One of my favorite aspects of my job as an Instructional Coach is partnering with teachers and together working toward a goal. This has been going well, but I wanted to see more peer coaching occurring. After doing some research, I came across the idea of Peer Observation Partnerships. I adapted the information so it would fit my building, and ran the idea by my principal. Together, we decided that teachers would complete a minimum of one POP visit each trimester. Additionally, three "POP Share-Out Sessions" have been scheduled, during which teachers will meet as a whole group and share out their POP stories, moments of magic, and areas of focus for next time.
I look forward to seeing how the POP teams work this year, and it is definitely something I would hope to implement once I'm in an administrative role.
If you would like a copy of either document, I'd be happy to share! Use the contact form under "Connect" at the top of the page.
I had the privilege of presenting at the Iowa Reading Association's 2016 conference. Rather than doing a typical sit and get presentation, I had stations set up for participants to rotate through. Below you will find the handout I had available for participants.
If you would like information on any of these technology tools, including how I implement them with our K-5 students and teachers, let me know!
I recently attended the Iowa 1:1 Institute, and during a session for administrators, the following quote was shared:
“Walk with the dreamers, the believers, the courageous, the cheerful, the planners, the doers, the successful people with their heads in the clouds and their feet on the ground. Let their spirit ignite a fire within you to leave this world better than when you found it.”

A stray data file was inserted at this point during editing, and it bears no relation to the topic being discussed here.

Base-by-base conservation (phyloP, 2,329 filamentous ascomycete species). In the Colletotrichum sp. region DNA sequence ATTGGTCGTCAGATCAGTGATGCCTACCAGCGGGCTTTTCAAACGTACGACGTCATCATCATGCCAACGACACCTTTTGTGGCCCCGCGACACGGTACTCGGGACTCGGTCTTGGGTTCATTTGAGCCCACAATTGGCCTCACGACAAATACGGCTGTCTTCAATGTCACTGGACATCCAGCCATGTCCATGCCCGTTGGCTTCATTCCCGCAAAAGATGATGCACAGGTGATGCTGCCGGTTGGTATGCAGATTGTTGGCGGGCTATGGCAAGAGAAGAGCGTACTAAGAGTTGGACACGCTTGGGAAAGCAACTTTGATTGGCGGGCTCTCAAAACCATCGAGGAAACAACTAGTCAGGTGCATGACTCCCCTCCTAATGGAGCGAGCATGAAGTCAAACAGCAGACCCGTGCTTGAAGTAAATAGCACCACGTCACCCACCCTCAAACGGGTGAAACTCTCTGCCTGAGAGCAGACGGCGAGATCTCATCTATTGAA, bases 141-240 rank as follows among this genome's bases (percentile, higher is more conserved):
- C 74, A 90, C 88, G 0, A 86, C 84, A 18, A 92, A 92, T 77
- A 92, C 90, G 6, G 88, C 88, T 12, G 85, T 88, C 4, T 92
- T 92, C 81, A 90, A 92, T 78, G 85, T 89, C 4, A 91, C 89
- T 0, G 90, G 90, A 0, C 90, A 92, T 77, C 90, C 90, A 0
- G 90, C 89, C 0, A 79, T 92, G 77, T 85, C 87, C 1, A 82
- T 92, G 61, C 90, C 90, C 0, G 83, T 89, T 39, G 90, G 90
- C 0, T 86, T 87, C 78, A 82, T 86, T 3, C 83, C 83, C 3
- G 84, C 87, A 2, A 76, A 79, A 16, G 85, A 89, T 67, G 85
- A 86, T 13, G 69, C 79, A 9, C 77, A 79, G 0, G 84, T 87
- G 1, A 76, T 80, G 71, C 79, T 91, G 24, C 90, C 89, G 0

As I finish my second year as an Instructional Coach, and am pursuing my PK-12 Principal/Supervisor of Special Education license from Viterbo, this quote spoke to the importance of finding staff, colleagues, and community members who will not only support you as an educator and leader, but also will push you. If, at the conclusion of each day, each teaching position, each administration role and, ultimately, at the end of my career, I can look back and say that I have successfully left education better than I found it, then I can truly say I didn’t shy away from greatness.
For the second to last assignment in my Directing and Supervising K-12 Reading Programs course, we were tasked with finding a cartoon that connects to schools, leadership and learning. It took me a few days of scouring the internet of past comic strips, but after reading countless Zits, Baby Blues, Non Sequitur, among others, all of a sudden I remembered one of my favorite quotes. For as long as I can remember, I've heard the following quote, and couldn't think of anything better to connect schools, leadership, and learning.